Society

Europeans terrorised by unemployment, not by terrorism on TV

Article published on Oct. 20, 2010
Article published on Oct. 20, 2010
Particularly in Italy, European television is obsessed with crime and terrorism,but the economic situation and the employment crisis are our real concerns. A recent report on the 'fears of Europeans' seeks to explain why

Unemployment worries one in two Europeans. It's a genuine concern that by far surpasses terrorist threats, crime or the inefficiency of the health system. In Italy, the percentage has almost doubled in only five years: in 2005, unemployment was the biggest fear for 28% of citizens. That figure now stands at 51.3%. In Spain, 72% of the population fears not finding a job, a percentage that greatly exceeds that in France (57%) and the UK, where, at 32%, people are the most confident in their children's future.

Not if social themes take over from speak of terrorism

Terrorism and crime dominate airwaves

The second report on the fears of Europeans, carried out in Italy by Italian research institutes DemosPi and the Osservatorio di Pavia, reveals a continent terrorised by the economy, by the effects of the crisis on society and, above all, by unemployment. However the main public TV stations do not reflect these worries. The rules of politics, especially in Italy, but also in France and the UK, set a very different agenda for the news broadcasts: terrorism and crime systematically dominate the airwaves to the detriment of social problems and the unemployment crisis.

Bin Laden's messages may strike a chord with pensioners, but not with the millions of young people seeking jobs

Bin Laden's messages or the September bomb alerts at the Eiffel Tower and the Gare Saint-Lazare train station in Paris may strike a chord with pensioners, but not with the millions of young people seeking jobs. 'The more we watch television, the more we fear,' explains Fabio Bordignon of Demos during the presentation of the report in Ferrara; the Internazionale at Ferrare festival was organised by the magazine Internazionale, a progressive weekly magazine, between 1-3 October. 'Two things count - media exposure and the level of social connection of the individual.' Crime is afforded excessive coverage on European television when compared to people's real perceptions and facts. Interior ministry statistics show a substantial reduction in offences over the last few years. Rai1, the main public network in Italy, continues to devote 11% of news coverage to crime, far greater than the European average of 5.8%. BBC1 takes second place with 7.7%, followed by France 2 (4.2%), fellow French channel TVE (4%) and the German ARD with 1.8%. Rai1 only dedicates a meagre 4.9% of its time to social and employment issues, a figure which comes closer to the European average of 6.3%. It is beaten by France 2 (9.4%) and TVE (7.3%).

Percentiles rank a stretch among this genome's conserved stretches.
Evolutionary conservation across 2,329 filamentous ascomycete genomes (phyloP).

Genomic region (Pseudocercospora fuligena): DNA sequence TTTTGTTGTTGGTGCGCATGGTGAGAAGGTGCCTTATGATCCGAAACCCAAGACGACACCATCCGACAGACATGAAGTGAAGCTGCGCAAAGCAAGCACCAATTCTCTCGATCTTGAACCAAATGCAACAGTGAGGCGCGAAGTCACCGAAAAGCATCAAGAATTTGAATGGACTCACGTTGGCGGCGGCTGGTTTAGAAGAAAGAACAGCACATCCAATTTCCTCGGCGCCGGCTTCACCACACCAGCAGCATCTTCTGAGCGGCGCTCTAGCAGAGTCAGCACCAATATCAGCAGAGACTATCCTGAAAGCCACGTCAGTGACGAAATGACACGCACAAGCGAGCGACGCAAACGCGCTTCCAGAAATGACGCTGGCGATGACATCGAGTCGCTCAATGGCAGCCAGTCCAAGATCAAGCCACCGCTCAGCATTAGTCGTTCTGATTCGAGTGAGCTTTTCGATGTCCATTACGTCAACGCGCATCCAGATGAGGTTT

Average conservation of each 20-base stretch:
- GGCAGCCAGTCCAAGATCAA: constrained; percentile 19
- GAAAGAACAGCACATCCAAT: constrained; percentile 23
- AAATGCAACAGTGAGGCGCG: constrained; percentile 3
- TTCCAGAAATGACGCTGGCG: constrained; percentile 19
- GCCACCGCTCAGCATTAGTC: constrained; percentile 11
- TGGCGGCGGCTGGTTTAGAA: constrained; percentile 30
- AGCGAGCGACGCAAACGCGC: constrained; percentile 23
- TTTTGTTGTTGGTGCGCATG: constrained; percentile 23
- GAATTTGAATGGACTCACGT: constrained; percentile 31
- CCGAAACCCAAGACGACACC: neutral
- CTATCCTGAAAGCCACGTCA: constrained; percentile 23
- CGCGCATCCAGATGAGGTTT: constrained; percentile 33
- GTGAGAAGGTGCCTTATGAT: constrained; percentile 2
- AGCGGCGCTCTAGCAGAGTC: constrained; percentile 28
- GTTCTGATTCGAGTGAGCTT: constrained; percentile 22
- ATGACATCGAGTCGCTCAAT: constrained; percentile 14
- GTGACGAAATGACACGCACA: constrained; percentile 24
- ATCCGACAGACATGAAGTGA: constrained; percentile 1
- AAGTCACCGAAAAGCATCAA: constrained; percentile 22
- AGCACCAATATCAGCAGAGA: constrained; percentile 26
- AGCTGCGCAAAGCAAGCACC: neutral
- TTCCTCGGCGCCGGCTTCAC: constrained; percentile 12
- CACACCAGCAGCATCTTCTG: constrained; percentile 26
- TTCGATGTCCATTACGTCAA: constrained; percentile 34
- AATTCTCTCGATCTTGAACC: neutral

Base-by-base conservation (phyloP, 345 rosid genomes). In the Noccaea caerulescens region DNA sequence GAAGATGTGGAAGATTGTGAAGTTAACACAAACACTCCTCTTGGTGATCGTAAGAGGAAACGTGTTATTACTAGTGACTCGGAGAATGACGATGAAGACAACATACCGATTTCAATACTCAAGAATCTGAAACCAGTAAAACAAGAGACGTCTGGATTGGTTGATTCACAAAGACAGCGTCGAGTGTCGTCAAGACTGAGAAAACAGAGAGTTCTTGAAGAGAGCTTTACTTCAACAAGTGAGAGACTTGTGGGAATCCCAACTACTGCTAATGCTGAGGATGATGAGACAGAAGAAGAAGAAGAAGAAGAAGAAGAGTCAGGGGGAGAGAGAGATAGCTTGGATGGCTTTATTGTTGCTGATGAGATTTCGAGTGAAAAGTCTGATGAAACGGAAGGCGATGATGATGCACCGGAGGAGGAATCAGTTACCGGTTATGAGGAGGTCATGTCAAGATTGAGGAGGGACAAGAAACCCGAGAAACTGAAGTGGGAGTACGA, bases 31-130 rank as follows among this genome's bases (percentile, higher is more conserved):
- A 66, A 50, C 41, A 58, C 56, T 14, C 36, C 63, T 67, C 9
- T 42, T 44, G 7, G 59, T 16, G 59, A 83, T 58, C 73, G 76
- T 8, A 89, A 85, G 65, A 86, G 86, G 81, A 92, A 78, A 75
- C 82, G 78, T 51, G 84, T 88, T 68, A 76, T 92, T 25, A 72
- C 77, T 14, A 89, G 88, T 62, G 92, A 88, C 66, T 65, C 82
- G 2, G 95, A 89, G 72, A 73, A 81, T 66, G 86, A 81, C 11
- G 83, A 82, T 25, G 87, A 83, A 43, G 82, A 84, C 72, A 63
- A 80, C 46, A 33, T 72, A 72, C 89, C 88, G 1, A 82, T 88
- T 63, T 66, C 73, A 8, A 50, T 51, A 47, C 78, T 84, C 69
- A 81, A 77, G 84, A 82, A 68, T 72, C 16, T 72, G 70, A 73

Rai1 and TF1: crime, gossip and trash

'Why didn't you take TF1 into consideration?' suggests Gian Paolo Accardo, moderator of the debate at Ferrara and journalist for the French paper Courrier International. He's referring to the popular French private broadcaster which is indirectly linked to president Nicolas Sarkozy. TF1 and Rai1 have a strong resemblance for two fundamental reasons: the excessive coverage of crime-related tidbits, particularly trivial affairs that generate no debate and the focus on 'custom and society' items, which is to say the mishmash of stories on the youngest grandmother in Italy, the oldest cat in France, the favourite drink of monkeys or the rules one must respect if living with a dog in a block of flats. A touch of gossip and the problem's solved. There is even more than a touch of gossip when it comes to the news broadcasts of the Mediaset networks, owned by Italian prime minister Silvio Berlusconi, which are literally crammed with celebrity gossip.

However it is at election time that the spectre of crime is more regularly raised in news broadcasts. 'That was how Nicolas Sarkozy wooed voters of the extreme right in 2007 and his speech in Grenoble on 30 July confirms his strategy,' suggests Eric Jozsef, Italian correspondent for the French leftist daily Libération. The Italian right also seems to have profited that way in the 2008 elections.

Curiously, media attention to crime flared in the second semester of 2007, while the Romano Prodi government was heading for collapse, only to quieten down in 2008, once the Lega Nord ('Northern League') and Berlusconi had returned to power. Nevertheless, the Italian anomaly continued in the first six months of this year. Rai1 has reported on 431 instances of crime, compared with 267 at TVE (ranked second but still 40% less than its Italian counterpart) or 34 for German television. It's clear that real fears lie elsewhere and that, as British journalist for The Independent Robert Fisk stated at Ferrara, the alarms over new terrorist attacks 'are just rubbish'.

Image: (cc) *fatanera*; (cc) CiuPix/ both courtesy of Flickr